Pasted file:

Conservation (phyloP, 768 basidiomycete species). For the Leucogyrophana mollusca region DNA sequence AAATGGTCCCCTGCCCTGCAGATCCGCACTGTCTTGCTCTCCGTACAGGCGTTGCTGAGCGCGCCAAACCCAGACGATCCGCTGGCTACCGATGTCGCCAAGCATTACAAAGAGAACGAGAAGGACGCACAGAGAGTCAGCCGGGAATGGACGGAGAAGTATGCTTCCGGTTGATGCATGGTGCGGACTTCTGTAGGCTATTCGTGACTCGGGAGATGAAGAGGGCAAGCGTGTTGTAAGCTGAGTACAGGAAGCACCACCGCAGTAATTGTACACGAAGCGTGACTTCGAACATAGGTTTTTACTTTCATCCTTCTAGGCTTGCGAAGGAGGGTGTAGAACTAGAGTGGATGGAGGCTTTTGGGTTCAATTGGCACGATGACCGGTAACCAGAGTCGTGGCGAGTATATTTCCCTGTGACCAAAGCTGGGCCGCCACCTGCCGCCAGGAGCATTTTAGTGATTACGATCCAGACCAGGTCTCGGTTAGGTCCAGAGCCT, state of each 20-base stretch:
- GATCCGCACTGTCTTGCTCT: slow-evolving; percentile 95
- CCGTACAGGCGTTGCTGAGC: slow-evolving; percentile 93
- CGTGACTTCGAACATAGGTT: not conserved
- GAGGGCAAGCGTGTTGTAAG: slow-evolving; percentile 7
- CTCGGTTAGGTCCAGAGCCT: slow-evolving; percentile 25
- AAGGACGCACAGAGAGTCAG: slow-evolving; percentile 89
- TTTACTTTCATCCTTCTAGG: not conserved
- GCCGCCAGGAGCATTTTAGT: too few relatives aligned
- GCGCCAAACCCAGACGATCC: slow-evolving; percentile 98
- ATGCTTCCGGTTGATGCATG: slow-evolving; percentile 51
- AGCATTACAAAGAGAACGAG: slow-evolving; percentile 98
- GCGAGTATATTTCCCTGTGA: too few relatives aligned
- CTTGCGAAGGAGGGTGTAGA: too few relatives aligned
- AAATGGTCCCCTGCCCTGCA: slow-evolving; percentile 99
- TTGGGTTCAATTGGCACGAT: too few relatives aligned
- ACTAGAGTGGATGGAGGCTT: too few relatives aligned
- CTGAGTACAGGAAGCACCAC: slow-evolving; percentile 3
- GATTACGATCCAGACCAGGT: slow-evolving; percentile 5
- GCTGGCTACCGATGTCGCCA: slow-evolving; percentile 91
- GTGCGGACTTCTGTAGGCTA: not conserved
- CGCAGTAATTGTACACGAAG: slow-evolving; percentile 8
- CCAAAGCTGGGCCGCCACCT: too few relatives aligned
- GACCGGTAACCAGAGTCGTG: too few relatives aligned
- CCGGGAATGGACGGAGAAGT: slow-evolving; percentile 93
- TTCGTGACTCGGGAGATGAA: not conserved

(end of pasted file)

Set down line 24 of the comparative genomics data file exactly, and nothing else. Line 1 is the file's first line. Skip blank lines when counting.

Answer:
- GACCGGTAACCAGAGTCGTG: too few relatives aligned